In addition, while the expert reports and in vivo studies at issue here relate to a pharmaceutical drug that may be approved for human consumption, the Court finds that the information contained therein does not strongly impact public health and safety concerns. The Court reaches this conclusion because, before Roxane's ANDA product can become available for mass consumption, the FDA must approve same. While the Court appreciates Medeva's concern that the FDA be fully informed, the Court finds that the FDA is capable of deciding what information it needs to determine whether a drug product should be approved for human use. The Court has already determined that the expert reports and in vivo testing are not bioequivalence studies and need not be disclosed under the FDA's regulations. While every test involving a drug product may be determined to be of some importance to public heath and safety, the Court is unpersuaded that Roxane's privacy interest is overridden by the public health and safety concerns raised by Medeva.
The Court also notes that, here, the Court is not faced with the question of sharing information among litigants. Instead, all of the parties in this matter have access to the expert reports and in vivo testing in question. Here, Medeva seeks to modify the DCO to permit sharing information with the FDA, a non-party entity. For the reasons already described above, the Court finds that sharing Roxane's confidential expert reports and in vivo testing generated in this litigation with the FDA will not promote fairness. The Court also finds that it will not increase efficiencies either.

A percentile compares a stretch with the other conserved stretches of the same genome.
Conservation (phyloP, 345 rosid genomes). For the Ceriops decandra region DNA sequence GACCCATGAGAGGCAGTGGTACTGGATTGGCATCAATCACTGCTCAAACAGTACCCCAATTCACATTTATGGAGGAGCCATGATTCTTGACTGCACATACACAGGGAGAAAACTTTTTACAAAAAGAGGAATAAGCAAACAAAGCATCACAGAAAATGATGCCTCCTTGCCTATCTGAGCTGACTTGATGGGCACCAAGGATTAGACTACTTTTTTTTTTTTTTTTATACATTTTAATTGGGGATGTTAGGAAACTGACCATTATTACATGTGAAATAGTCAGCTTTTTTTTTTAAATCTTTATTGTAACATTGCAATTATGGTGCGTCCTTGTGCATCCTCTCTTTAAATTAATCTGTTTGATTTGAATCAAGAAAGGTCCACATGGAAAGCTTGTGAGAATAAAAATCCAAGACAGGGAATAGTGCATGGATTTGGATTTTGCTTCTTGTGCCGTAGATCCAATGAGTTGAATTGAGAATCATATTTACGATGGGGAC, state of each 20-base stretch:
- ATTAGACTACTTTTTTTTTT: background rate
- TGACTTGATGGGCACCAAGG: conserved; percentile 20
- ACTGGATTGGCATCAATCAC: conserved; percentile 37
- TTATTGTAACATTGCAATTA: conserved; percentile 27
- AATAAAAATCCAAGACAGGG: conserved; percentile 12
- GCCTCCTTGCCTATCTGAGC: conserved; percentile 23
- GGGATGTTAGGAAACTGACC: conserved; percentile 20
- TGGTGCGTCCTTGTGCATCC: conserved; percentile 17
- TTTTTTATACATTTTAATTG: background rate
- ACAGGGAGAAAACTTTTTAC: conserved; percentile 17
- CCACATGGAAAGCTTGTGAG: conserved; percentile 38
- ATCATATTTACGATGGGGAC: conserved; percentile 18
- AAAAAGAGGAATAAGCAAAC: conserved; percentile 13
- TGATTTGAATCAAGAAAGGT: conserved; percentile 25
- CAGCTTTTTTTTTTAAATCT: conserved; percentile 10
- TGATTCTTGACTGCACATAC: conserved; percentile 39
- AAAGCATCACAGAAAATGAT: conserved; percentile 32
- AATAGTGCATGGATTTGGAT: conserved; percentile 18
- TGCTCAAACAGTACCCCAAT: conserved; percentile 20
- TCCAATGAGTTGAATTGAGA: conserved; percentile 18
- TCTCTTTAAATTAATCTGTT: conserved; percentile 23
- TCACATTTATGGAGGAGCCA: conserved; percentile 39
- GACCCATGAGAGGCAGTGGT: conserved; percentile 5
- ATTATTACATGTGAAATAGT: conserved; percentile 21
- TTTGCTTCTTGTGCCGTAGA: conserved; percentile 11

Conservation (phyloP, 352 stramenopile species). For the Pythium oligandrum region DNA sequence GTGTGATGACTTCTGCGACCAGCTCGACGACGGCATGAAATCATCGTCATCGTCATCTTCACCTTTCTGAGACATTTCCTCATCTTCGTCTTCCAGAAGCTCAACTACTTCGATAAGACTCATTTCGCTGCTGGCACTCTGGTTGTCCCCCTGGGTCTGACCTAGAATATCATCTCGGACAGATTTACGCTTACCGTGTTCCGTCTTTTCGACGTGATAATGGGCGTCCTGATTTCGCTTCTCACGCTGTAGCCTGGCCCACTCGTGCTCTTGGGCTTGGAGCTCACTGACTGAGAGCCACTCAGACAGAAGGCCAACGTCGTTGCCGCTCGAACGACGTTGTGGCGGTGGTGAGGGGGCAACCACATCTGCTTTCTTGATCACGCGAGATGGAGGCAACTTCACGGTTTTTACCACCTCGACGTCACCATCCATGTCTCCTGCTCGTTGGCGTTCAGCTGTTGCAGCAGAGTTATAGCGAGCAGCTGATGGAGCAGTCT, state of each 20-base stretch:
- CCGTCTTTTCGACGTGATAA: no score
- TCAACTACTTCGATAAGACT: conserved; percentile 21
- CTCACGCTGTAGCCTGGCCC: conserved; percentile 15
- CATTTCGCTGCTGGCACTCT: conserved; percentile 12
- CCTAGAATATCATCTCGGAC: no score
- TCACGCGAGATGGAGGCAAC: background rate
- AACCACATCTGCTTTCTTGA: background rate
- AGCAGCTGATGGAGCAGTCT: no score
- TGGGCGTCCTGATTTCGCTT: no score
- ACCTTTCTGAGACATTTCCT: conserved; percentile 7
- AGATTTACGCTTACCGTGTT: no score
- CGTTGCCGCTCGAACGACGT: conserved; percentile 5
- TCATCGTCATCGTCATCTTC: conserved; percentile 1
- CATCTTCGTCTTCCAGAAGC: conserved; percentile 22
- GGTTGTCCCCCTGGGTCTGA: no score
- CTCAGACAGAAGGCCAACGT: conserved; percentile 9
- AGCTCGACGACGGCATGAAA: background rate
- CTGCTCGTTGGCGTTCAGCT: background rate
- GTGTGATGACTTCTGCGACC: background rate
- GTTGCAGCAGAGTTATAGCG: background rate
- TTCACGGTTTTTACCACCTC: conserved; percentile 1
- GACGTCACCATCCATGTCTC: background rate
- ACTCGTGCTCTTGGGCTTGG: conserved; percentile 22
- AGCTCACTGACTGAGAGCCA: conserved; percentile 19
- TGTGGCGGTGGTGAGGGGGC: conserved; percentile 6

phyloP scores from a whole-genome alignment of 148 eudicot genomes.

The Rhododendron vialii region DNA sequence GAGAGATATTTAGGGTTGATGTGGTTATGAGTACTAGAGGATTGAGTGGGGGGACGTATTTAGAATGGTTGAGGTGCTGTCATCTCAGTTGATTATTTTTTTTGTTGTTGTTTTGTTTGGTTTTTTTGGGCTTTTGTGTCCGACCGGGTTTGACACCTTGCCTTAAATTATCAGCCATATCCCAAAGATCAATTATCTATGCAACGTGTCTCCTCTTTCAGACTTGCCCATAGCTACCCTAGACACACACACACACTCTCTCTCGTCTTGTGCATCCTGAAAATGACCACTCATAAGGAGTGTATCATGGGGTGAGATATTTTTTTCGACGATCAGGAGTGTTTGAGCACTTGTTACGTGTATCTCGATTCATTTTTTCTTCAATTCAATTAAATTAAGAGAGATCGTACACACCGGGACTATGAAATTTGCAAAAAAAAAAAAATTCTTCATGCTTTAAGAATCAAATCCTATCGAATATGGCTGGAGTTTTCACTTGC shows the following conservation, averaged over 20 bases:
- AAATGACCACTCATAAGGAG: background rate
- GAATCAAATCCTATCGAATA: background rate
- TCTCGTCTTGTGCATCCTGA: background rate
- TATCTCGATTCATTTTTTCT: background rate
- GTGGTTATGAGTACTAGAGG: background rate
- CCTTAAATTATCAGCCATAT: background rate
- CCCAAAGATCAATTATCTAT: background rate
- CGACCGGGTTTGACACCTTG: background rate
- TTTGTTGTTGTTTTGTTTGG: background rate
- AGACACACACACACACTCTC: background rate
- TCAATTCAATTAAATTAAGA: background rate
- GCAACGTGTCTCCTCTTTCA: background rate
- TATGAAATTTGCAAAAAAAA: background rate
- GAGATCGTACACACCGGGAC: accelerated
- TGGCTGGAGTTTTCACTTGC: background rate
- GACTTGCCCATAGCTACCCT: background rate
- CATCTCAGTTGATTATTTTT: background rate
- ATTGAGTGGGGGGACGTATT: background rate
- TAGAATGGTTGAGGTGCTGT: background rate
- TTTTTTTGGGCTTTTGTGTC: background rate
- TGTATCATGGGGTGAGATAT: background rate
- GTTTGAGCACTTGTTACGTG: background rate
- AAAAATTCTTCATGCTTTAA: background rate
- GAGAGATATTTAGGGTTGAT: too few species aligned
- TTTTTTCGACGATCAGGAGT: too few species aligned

The Court additionally notes that Roxane, the party benefitting from the DCO is neither a public entity nor official. Further the Court finds that while this case involves issues that have some importance to the public, including the public's interest in ensuring the bioequivalence of generic drugs, these interests will not be advanced by disclosing Roxane's confidential expert reports and in vivo testing to the FDA.
In sum, when the Glenmede factors are considered in conjunction with Roxane's reliance on the DCO, they weigh in favor of maintaining the confidentiality of Roxane's expert reports and in vivo testing. Indeed, the Court finds that Roxane has met its burden of establishing good cause for the continued protection of its expert reports and in vivo testing under the DCO. As a result, Medeva's request to modify the DCO to permit disclosure of Roxane's expert reports and in vivo testing to the FDA is denied.
For the reasons stated above, Medeva's request to modify the DCO to permit disclosure of Roxane's expert reports and in vivo testing is DENIED.
IT IS SO ORDERED.
Tonianne J. Bongiovanni